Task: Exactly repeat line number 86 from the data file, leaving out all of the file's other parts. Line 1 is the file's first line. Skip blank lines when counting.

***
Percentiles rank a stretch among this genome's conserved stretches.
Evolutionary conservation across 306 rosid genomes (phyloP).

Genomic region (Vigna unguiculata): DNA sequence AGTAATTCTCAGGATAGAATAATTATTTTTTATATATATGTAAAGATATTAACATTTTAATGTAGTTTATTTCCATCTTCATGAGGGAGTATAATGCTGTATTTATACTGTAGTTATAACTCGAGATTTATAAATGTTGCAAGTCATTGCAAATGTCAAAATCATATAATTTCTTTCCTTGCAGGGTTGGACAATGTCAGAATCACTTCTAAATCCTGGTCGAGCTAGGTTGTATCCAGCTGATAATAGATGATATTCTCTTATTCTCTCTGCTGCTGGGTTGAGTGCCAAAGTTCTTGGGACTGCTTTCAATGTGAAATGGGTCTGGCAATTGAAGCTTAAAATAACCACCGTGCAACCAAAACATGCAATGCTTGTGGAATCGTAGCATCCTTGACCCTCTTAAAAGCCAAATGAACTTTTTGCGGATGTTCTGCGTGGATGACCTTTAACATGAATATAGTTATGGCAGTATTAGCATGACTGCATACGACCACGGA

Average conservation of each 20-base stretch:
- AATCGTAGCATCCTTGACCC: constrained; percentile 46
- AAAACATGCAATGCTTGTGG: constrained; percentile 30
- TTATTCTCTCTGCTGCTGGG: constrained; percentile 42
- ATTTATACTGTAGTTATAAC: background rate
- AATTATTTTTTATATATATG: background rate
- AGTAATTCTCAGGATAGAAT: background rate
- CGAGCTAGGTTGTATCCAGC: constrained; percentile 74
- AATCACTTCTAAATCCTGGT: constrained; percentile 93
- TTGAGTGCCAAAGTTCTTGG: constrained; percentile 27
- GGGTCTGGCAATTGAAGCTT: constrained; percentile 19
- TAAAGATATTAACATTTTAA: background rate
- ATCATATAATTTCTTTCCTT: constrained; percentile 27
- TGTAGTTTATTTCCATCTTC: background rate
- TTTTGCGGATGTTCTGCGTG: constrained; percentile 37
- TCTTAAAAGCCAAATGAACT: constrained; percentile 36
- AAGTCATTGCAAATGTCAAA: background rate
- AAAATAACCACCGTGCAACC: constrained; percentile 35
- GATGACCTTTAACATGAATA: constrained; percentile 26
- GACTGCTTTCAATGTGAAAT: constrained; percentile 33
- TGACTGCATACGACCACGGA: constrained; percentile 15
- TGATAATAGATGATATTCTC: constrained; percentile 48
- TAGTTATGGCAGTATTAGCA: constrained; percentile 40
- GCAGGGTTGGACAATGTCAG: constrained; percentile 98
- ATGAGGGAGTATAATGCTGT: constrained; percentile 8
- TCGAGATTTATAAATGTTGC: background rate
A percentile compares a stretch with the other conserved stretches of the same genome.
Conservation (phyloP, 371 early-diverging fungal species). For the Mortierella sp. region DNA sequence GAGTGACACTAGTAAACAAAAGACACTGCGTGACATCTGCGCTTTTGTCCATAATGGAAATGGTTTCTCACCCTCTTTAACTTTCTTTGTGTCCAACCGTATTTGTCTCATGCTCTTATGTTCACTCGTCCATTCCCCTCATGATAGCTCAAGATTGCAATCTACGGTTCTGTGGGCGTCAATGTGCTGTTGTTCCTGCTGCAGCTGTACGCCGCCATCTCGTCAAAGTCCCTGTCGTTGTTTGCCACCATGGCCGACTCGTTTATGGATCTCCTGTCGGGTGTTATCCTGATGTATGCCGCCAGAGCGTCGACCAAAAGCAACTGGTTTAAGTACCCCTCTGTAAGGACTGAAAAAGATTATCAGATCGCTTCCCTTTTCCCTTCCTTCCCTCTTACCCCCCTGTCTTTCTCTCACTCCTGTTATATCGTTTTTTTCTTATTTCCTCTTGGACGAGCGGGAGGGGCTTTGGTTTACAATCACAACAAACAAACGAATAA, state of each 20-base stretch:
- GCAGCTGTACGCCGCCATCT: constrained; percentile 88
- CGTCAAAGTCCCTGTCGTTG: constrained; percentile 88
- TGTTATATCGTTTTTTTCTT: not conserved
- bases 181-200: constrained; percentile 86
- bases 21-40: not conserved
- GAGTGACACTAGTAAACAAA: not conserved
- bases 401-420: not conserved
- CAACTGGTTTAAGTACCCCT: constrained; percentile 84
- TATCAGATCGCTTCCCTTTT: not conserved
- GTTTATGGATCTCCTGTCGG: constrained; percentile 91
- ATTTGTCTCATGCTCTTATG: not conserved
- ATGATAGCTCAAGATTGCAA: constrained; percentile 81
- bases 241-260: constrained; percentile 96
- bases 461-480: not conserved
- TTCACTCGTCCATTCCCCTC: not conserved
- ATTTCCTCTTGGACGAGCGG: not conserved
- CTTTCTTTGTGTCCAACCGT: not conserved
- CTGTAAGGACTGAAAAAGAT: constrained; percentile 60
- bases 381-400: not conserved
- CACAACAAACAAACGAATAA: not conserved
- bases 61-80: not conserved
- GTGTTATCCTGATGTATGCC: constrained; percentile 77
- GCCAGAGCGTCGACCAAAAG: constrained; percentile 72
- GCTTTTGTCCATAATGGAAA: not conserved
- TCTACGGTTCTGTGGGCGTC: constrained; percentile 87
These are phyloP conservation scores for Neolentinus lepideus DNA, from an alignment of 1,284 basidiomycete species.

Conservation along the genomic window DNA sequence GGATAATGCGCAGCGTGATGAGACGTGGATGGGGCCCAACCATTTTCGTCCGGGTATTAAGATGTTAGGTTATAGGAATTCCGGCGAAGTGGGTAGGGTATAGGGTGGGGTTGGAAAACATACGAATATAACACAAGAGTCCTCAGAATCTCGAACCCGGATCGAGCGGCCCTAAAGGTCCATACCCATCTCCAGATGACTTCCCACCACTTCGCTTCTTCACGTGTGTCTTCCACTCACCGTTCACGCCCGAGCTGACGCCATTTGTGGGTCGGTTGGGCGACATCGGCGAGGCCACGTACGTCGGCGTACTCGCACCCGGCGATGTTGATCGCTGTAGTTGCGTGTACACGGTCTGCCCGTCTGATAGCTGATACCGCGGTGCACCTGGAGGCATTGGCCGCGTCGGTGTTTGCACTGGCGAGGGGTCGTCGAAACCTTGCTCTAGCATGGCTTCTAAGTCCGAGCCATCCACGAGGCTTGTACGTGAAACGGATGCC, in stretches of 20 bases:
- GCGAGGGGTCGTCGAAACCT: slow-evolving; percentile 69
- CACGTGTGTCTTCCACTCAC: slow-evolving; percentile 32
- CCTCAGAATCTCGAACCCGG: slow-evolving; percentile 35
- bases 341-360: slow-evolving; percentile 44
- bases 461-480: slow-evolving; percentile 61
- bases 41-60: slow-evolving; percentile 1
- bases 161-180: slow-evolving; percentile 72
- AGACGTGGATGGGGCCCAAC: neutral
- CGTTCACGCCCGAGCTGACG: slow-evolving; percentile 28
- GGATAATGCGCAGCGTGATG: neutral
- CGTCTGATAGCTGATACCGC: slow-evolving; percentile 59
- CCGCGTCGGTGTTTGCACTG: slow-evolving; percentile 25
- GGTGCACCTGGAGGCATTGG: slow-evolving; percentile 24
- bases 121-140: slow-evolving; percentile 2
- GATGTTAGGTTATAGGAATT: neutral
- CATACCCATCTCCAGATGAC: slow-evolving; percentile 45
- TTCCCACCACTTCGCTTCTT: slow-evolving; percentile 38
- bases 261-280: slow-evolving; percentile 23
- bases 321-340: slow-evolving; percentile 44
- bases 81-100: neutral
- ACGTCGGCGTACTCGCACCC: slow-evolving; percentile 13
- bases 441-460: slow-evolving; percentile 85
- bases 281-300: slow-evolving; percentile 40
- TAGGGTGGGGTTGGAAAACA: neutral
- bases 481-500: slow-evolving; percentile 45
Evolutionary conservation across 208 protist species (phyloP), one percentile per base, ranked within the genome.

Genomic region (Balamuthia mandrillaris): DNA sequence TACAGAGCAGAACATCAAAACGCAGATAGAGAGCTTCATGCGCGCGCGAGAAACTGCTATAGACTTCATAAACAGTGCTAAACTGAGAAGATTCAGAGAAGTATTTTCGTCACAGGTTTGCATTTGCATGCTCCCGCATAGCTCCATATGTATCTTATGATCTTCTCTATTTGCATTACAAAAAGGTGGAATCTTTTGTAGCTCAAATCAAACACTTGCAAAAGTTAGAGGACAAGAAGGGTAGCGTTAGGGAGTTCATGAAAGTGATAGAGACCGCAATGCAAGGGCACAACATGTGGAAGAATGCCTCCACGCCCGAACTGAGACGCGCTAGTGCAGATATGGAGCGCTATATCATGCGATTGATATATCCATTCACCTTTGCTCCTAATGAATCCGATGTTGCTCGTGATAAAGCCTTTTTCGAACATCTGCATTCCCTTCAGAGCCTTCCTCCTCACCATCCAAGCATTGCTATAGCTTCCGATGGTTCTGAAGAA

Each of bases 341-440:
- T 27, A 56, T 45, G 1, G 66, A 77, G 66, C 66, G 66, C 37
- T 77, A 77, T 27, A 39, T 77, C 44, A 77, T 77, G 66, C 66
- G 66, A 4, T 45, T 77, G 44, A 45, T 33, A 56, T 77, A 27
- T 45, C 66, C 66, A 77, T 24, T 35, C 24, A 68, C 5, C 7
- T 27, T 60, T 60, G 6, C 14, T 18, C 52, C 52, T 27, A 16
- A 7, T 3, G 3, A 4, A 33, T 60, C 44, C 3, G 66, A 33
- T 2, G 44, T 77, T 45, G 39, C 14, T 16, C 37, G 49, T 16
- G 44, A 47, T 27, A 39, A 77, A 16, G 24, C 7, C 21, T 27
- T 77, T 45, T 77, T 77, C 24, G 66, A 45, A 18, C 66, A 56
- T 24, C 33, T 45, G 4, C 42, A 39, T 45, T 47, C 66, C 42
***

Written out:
Each of bases 341-440: